So one of the things that I have done now for a while now is stopped saying happy birthday on Myface… err… Facebook. So what i mean by that is… I’m not being an arse by not saying happy birthday to you on your special day, however, I feel it needed to actually be said in person to have much more of an impact. Now before I get to deep into this I must address the points I wanted to make in this blog:
1) How have we allowed ourselves to become distant with our friends over social media sites?
2) Is a person any less of a friend if they do not wish you a happy birthday on said social media site?
3) Do people even care?
3 is a bit more harsh than 1 & 2 but it has me wondering just what exactly we’re saying. Anyways… My personal reasons behind not saying happy birthday is simply because I feel like a jerk if I don’t actually say that to a person in person. By that, I also have been thinking really hard about who I have listed as friends on my social networks and conversely, why they have me on their social networks. The fundamental principle seems to be voyeurism of which allows us to peer into the thoughts and minds (albeit incomplete) of another person. Another thing that ups the ante is pictures. The old cliche that a picture is worth a 1,000 words? Seemingly we are increasingly growing our communication channels by pictures and sights, not words. So what does saying happy birthday on a media site mean to you?
To the second point, am I, Aaron Hockett any less of a friend to any of my friends by not poking, tweeting, commenting or giving you the thumbs up by liking something you’ve posted? There have been some recent studies of narcissistic behavior in using these social sites. One them (link to the PDF here ) dates back to 2008 in a time just before Facebook really started to take off after Myspace.com numbers started to dwindle. In that study, people were found to be self-promoters. The more recent studies (study up in Toronto here at York University) tend to show the side of ourselves in which to say… we’re probably least proud of? So regardless of how many status updates you have, how many friends you have, why someone hasn’t responded to a facebook message or whatever, what is the difference if someone doesn’t wish you a happy birthday?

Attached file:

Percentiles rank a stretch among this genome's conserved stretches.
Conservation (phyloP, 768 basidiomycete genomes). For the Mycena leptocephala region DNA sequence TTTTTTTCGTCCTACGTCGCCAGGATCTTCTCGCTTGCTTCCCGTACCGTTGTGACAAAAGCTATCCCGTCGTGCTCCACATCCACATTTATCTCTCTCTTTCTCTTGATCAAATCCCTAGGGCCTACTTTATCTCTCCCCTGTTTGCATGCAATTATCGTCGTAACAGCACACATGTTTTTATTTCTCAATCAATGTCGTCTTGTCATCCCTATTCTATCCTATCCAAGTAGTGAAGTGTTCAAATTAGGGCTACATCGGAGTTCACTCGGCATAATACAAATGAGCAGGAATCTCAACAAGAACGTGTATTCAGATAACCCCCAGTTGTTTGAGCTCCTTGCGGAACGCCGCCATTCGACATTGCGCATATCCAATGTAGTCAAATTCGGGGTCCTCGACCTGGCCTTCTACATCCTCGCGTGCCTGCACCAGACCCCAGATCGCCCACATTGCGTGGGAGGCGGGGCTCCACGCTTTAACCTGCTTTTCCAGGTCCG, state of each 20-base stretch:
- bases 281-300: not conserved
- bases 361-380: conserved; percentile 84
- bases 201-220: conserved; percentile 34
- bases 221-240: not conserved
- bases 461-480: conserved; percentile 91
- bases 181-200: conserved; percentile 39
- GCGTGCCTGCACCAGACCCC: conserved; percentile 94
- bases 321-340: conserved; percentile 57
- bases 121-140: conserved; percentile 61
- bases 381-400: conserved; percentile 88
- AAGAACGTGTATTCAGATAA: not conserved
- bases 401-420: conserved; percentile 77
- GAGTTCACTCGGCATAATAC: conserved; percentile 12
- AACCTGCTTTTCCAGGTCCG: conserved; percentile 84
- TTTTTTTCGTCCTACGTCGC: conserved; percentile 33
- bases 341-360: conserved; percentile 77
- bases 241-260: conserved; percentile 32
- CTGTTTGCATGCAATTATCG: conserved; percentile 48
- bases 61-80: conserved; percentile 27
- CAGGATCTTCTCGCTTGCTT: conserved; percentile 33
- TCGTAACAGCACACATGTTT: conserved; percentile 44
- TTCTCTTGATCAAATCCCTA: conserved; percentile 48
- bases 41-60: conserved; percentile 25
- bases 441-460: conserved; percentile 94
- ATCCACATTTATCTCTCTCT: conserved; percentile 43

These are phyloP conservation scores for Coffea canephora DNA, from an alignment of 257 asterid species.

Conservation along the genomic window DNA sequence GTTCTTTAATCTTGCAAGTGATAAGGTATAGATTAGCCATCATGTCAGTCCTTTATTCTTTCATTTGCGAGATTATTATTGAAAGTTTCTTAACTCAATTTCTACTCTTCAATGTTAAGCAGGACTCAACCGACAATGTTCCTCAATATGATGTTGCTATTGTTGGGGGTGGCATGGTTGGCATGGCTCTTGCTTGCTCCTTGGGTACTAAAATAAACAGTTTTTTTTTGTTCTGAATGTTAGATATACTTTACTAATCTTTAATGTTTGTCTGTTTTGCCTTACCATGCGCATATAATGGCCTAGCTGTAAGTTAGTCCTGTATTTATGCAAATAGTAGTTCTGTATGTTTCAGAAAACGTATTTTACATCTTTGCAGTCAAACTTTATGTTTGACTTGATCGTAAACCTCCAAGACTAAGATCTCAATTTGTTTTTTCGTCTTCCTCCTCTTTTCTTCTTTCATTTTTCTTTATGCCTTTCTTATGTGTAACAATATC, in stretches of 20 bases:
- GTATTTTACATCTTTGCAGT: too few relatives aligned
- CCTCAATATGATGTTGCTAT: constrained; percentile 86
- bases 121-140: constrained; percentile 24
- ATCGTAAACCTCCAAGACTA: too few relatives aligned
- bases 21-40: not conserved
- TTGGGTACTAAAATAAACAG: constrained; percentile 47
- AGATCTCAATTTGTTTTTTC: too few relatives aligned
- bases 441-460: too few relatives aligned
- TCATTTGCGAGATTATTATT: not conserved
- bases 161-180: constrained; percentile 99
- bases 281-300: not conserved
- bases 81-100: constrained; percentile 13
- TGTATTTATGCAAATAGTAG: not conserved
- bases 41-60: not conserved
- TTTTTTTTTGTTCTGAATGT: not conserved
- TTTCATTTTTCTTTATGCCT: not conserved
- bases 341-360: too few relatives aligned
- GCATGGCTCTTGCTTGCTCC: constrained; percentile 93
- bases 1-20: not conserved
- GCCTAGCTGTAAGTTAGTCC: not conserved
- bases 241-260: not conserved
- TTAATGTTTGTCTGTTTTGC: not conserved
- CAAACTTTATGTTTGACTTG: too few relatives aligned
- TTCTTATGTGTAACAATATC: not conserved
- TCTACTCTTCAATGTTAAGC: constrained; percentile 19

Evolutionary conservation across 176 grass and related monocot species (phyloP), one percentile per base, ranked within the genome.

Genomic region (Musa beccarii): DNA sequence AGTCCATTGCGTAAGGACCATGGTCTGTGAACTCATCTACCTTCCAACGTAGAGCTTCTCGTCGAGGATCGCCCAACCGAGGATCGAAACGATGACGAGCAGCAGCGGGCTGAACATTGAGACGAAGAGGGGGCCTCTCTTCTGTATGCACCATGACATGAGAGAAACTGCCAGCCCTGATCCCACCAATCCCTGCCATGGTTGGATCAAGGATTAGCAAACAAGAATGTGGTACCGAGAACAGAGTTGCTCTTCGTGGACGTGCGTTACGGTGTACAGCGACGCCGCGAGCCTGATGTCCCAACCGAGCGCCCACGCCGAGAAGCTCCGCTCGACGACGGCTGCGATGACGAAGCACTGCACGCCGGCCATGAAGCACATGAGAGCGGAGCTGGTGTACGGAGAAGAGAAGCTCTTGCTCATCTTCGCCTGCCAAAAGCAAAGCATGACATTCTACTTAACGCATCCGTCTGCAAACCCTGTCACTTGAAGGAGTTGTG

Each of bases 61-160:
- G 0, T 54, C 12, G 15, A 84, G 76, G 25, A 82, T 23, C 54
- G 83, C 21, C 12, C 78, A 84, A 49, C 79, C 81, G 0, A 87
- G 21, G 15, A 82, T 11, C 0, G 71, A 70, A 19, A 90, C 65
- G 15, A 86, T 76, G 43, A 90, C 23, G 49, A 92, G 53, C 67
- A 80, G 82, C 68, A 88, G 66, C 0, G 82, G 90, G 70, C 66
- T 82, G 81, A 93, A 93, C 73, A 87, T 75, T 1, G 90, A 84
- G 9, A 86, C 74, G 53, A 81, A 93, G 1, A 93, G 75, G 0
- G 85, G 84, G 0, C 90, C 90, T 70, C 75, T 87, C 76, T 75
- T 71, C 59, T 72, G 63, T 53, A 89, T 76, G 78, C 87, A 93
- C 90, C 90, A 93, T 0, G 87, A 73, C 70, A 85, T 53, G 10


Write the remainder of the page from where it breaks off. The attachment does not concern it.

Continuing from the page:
Now the flip side of this of course is positive re-enforcement and a level of acknowledgement in which I get and for those who do, keep on doing… but perhaps like we all realize from time to time… asking ourselves why we do it instead of just doing it.
To the last point… does anyone care? One of the things I’ve talked about with some friends (because I do have a morbid sense of humor sometimes) is ensuring that my Twitter account keeps on tweeting after I pass away. Not sure if I need to arrange in my will who will manage my account and make sure everything is auto-mated but isn’t that kind of weird to think about? Aaron’s facebook page and twitter account getting updates after I’m physically gone. Aside from that being absurd (which is why I love it) it begs the question I brought up in the beginning. What is it we offer to each other and what do we give in return? Is there a line in which we say enough or stop caring what people respond to? Who knows. Makes me wonder who is watching… and on the flip side… who is listening.
Until next time.